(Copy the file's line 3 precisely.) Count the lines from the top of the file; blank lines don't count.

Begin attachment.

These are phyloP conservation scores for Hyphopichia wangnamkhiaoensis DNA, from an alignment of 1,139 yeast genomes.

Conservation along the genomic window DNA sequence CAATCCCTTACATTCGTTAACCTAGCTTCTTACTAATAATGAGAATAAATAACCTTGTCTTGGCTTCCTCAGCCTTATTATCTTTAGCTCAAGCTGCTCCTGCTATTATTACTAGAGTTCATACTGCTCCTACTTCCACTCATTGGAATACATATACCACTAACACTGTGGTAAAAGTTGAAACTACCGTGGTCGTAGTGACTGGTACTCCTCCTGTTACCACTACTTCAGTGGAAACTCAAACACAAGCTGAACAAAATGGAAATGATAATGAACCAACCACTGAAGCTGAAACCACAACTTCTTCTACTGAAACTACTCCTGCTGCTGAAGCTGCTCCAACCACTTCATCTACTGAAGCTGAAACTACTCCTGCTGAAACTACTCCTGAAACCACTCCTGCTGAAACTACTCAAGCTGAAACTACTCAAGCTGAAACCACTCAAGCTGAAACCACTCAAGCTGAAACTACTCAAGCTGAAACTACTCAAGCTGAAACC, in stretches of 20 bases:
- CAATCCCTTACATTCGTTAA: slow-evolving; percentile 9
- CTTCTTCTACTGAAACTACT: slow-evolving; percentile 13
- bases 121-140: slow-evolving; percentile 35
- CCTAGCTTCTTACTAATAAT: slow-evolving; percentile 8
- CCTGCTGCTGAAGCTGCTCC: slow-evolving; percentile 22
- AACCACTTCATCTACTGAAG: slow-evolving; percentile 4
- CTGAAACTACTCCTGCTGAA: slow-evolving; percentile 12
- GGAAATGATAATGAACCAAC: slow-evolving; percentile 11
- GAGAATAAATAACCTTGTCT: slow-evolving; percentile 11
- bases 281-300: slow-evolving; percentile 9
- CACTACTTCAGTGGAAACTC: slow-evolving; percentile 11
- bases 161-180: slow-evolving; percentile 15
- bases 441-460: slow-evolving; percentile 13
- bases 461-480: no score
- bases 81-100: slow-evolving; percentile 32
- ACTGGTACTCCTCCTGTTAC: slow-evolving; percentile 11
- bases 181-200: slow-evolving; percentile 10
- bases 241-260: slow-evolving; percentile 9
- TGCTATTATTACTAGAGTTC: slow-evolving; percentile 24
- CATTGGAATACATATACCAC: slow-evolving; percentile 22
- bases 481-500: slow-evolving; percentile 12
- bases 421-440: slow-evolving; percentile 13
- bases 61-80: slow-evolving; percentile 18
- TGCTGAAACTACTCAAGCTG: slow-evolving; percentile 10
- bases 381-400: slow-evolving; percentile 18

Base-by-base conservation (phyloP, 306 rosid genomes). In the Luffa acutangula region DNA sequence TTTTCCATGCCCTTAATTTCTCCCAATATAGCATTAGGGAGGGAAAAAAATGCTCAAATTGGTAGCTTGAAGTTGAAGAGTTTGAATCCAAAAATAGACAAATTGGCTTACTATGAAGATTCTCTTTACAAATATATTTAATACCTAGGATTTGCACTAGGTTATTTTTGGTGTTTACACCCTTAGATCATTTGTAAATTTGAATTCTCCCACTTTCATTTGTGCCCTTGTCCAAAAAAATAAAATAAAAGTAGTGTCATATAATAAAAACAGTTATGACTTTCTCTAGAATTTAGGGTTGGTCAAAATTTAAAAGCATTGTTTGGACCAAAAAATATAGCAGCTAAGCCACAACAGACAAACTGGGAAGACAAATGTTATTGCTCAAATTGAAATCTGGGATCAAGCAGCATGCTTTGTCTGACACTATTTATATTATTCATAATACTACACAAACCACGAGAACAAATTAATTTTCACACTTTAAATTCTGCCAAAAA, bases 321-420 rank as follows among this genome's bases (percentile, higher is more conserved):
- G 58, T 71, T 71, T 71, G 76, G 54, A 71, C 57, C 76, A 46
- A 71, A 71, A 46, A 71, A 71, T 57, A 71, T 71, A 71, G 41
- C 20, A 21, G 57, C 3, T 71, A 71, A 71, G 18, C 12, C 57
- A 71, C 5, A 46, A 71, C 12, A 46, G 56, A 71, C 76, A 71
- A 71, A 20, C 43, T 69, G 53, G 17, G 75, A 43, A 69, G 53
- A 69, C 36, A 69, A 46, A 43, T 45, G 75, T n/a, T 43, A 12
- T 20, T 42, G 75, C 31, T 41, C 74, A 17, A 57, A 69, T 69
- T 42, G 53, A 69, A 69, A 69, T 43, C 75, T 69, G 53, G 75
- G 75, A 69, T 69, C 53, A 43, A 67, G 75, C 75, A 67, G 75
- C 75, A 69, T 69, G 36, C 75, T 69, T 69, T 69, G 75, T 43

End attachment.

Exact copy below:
- CAATCCCTTACATTCGTTAA: slow-evolving; percentile 9